* Irrigation from Zone 1 must not run onto Zone 2, because it will encourage growth of flammable vegetation.

BRUSH MANAGEMENT ZONE 2 is the remaining 65 feet that extends beyond Zone 1 and is usually comprised of  native and/or naturalized vegetation:

* Should have NO permanent irrigation.
* Must be thinned and pruned on a seasonal basis to reduce the fuel-load of vegetation greater than 24 inches in height.

HOW TO THIN AND PRUNE BRUSH IN ZONE 2

Step 1:  Remove as much dead wood/vegetation along with all weeds as you can within the Brush Management Zone areas.

Step 2:  Thin the entire Zone 2 area.  Start by cutting down 50 percent of  the plants over two feet in height to a height of  six inches. Don’t go any lower than six inches so the roots remain to control soil erosion.  The goal is to create a “mosaic” or more natural look, so do your cutting is in a “staggered” pattern.  Leave uncut brush in groupings up to 400 square feet — that’s a 20 X 20-foot area, or an area that can be encircled by an 80-foot rope — separated by groupings of plants cut down to 6 inches.

Step 3:  Thinning should be prioritized as follows:

1. Invasive non-native species = weeds;
2. Flammable native species;
3. Native species;
4. Non-native species.

Remaining plants, four feet or more in height, should then be cut and shaped into “umbrellas.”  This means pruning one half of the lower branches to create umbrella-shaped canopies.  This allows you to see and deal with what is growing underneath.

Upper branches may then be shortened to reduce fuel load as long as the canopy is left intact. This keeps the plant healthy, and the shade from the plant canopy reduces weed and plant growth underneath.  Non-woody vegetation that is less than four feet in height, like coastal sage scrub, should be cut back to within 12 inches of the root crown.

Step 4:  Dispose of the cuttings and dead wood by either hauling it to a landfill; or, by chipping/mulching it on-site and spreading it out in the Zone 2 area to a depth of not more than 6 inches.

Step 5:  Thin & Prune annually, because plants will grow back.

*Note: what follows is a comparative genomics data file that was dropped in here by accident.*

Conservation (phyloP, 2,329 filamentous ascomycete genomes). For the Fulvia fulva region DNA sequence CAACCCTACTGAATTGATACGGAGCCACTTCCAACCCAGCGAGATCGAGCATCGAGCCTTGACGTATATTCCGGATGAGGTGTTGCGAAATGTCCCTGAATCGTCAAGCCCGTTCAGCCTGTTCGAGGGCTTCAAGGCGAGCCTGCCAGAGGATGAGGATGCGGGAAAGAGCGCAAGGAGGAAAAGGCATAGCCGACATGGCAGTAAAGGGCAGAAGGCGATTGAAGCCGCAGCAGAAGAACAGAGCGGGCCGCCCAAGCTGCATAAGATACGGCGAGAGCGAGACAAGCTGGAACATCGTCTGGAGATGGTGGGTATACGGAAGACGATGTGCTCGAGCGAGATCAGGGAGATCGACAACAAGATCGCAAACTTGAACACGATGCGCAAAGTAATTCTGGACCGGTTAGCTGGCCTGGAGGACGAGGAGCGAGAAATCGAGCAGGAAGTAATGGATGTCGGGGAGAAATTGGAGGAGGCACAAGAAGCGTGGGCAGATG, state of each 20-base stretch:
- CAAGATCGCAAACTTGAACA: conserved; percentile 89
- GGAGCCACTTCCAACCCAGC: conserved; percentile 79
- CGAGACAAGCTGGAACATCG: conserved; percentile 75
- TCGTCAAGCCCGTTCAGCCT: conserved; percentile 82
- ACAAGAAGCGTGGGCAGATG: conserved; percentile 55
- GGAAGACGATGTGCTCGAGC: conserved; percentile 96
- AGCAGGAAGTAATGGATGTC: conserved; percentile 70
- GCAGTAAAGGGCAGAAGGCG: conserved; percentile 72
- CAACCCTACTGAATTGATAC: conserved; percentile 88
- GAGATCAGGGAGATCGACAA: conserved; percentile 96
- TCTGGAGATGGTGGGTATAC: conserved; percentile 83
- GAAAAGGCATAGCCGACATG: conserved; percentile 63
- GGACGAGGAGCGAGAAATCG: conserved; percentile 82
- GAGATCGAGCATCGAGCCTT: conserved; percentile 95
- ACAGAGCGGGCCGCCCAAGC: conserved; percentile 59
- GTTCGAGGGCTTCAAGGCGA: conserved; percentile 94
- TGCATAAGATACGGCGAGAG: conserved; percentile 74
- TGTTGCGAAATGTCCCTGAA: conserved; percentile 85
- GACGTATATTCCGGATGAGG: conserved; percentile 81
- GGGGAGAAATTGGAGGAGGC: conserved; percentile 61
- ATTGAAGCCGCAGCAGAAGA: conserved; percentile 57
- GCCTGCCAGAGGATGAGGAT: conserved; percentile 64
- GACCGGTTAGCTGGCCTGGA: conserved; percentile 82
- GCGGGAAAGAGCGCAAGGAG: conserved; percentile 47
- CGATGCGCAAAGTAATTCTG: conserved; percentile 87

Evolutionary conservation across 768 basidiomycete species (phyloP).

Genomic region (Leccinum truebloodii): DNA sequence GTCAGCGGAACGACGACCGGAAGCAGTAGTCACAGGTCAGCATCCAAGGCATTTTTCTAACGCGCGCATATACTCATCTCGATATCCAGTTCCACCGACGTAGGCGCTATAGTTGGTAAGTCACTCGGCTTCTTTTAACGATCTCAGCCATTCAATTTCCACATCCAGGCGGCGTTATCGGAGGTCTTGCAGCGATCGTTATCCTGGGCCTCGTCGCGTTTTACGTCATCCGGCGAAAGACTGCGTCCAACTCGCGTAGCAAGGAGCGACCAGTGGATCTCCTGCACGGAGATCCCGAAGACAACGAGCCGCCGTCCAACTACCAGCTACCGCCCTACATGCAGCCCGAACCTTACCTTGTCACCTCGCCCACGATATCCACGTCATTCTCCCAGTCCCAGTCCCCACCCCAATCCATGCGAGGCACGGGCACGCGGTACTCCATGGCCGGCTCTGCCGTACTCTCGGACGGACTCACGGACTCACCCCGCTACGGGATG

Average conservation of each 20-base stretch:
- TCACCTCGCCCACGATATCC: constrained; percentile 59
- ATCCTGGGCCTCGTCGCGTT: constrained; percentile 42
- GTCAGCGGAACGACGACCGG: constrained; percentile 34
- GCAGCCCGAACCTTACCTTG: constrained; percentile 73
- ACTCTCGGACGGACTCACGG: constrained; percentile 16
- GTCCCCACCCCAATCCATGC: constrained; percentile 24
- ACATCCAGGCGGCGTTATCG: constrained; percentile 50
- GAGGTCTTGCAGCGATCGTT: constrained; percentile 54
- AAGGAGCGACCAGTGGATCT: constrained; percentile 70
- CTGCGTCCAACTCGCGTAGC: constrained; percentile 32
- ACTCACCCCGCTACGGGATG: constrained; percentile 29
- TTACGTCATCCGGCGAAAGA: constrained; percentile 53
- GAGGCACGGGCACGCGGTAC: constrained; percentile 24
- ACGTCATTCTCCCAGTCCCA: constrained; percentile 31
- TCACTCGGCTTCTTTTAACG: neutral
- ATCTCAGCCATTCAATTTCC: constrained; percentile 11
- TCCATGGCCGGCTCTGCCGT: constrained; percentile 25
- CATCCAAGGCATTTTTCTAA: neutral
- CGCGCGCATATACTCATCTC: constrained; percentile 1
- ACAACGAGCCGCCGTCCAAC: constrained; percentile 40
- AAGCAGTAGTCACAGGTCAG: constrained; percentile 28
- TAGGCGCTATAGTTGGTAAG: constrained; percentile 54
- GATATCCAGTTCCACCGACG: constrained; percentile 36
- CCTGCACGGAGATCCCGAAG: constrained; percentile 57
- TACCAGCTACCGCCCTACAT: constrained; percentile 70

These fire prevention preparations will not guarantee that you do not suffer damages from fires.  But being prepared will dramatically increase the likelihood that your family will be safer than your neighbors if a fire burns in your community.  For further information, please contact your county fire authority or city fire department.

Be Safe!

13 comments

Write a comment
  1. Ted Steele, The Decider
    Ted Steele, The Decider 16 July, 2012, 10:14

    Come on Trolls— Let’s rehash the hash !!

    Reply this comment
  2. Donkey
    Donkey 16 July, 2012, 11:18

    Looks like the slave labor FF’s from the state prisons are going to be busy this summer. While the “professional” FF’s with the obscene pay, benefits. perks, and pensions stand by and watch. 🙂

    Reply this comment
  3. mountainman
    mountainman 16 July, 2012, 12:50

    Don’t be fooled by defensible perimeters of 100′ and 65′ for zones 1 and 2, respectively. High winds turn the vertical fire plume horizontally and preheat everything in the path of the wind. That preheated air over 300 degrees is often not visible. Even a 300′ setback will not help. Also consider that despite using fire resistant building material, your home can burn from the inside out due to the radiant heat transferring through the window to the interior contents. All it takes is a newspaper laying on the table by the window to ignite interior materials.